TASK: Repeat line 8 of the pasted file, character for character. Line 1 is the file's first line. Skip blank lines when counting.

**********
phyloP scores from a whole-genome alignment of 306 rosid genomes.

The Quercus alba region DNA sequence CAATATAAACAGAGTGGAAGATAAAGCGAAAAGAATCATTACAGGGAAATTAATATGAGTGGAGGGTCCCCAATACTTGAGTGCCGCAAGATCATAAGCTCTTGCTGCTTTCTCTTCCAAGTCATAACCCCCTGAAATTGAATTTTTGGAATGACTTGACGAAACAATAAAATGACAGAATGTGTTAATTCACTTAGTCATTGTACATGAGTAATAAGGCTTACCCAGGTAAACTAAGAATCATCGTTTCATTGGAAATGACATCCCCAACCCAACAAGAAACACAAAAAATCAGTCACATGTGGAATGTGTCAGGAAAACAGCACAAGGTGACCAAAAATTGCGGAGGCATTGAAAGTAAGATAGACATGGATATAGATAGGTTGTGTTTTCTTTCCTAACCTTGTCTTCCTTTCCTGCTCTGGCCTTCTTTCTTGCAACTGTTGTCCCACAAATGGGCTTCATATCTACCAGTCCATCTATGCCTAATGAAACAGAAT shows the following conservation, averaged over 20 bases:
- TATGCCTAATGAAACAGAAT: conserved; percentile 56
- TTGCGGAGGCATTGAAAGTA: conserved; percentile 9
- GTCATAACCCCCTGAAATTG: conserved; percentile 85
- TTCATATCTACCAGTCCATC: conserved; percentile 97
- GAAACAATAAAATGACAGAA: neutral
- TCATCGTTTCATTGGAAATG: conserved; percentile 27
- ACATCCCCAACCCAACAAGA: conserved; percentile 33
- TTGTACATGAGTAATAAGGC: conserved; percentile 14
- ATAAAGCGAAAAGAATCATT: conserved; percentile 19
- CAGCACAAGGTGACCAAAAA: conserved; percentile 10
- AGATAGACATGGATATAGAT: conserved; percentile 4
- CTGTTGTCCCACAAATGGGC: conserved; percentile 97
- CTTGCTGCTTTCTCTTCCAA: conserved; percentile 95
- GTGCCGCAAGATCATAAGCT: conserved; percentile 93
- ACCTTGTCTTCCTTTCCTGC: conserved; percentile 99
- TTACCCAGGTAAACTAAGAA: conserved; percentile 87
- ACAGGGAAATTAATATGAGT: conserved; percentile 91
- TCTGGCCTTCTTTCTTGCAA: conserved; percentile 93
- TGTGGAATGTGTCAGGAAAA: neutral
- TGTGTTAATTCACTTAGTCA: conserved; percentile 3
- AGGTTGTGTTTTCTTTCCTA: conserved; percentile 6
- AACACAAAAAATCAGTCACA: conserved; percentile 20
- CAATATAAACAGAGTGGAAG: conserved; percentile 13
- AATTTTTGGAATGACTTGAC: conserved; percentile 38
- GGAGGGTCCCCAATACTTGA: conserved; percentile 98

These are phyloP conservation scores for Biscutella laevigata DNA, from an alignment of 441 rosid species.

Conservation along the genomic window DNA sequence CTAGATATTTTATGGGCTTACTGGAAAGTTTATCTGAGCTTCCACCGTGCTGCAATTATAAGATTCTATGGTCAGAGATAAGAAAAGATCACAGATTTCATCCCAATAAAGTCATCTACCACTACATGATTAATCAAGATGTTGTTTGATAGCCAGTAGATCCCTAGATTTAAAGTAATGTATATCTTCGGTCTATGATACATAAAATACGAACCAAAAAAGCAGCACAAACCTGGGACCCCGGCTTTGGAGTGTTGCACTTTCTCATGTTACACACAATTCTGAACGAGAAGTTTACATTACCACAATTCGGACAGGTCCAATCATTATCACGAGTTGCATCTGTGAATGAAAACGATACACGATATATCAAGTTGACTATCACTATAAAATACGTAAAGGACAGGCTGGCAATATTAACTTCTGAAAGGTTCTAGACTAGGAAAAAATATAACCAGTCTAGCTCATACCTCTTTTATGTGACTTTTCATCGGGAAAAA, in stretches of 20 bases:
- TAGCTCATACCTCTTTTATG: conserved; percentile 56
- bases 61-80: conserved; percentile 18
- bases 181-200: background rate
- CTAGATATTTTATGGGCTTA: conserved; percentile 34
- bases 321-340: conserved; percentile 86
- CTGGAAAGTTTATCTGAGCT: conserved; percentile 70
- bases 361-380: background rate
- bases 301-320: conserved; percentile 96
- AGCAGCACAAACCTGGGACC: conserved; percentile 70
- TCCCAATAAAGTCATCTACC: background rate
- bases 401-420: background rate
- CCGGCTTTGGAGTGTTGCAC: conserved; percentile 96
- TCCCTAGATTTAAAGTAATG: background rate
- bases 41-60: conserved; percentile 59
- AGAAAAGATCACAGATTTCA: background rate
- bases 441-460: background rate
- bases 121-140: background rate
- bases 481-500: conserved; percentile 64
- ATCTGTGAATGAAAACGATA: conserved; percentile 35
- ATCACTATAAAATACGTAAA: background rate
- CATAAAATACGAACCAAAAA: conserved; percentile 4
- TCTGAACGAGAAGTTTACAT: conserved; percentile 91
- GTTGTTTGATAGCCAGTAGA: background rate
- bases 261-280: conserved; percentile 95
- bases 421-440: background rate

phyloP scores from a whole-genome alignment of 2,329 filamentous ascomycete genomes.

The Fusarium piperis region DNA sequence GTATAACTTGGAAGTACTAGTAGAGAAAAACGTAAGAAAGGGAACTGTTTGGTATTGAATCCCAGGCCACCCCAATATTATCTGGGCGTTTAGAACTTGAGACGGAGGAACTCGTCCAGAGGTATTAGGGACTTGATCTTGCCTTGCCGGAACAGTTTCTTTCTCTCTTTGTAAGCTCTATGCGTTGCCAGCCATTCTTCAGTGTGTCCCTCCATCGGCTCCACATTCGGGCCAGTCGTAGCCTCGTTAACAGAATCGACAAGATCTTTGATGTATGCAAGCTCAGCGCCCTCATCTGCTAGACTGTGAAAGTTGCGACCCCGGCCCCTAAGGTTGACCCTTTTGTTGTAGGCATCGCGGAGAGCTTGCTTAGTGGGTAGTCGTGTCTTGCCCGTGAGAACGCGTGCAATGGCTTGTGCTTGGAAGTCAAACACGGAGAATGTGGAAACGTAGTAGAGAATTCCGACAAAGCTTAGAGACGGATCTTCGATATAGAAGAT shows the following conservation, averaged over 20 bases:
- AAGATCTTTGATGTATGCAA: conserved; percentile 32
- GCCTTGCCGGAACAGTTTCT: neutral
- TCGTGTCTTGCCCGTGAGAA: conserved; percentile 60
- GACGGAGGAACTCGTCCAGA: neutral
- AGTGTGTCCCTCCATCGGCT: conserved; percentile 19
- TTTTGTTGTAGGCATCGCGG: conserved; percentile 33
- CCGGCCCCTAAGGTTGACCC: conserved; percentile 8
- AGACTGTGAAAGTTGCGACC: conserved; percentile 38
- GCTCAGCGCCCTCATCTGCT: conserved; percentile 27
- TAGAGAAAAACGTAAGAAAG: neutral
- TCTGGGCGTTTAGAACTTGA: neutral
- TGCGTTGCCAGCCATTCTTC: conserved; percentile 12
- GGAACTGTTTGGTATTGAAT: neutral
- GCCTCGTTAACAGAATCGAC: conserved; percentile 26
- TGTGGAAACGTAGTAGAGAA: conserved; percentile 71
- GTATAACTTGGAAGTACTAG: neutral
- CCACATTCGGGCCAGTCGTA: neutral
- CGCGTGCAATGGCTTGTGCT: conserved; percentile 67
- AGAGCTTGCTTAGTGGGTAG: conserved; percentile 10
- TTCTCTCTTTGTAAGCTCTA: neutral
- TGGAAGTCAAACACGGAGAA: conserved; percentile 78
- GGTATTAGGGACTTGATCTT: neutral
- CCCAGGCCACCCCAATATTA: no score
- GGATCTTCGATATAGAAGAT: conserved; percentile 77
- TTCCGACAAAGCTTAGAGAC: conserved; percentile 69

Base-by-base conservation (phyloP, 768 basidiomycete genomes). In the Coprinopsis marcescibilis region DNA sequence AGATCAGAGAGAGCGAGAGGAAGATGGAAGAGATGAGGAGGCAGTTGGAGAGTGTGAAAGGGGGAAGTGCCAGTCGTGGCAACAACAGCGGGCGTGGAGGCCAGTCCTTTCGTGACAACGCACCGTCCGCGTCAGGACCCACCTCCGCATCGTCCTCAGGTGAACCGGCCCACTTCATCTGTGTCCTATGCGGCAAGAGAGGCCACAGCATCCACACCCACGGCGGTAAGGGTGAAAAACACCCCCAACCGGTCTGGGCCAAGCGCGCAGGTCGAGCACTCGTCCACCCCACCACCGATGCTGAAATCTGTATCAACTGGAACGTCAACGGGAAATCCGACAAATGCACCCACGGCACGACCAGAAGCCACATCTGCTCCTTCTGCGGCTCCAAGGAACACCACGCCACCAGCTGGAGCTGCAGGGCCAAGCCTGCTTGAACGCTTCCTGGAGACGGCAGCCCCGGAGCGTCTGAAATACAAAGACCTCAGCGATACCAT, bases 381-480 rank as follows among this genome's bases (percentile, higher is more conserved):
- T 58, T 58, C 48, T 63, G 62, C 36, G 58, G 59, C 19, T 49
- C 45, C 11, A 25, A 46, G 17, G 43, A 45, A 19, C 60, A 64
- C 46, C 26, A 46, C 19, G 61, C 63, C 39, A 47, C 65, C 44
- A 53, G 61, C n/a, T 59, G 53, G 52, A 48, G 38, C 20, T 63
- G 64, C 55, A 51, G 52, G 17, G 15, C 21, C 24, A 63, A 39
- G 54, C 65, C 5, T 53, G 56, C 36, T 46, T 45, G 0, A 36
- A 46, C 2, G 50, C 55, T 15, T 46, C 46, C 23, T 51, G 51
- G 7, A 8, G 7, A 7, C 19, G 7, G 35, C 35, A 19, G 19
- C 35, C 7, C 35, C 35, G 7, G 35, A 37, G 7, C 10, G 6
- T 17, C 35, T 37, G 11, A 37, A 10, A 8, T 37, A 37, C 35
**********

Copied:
- TCATCGTTTCATTGGAAATG: conserved; percentile 27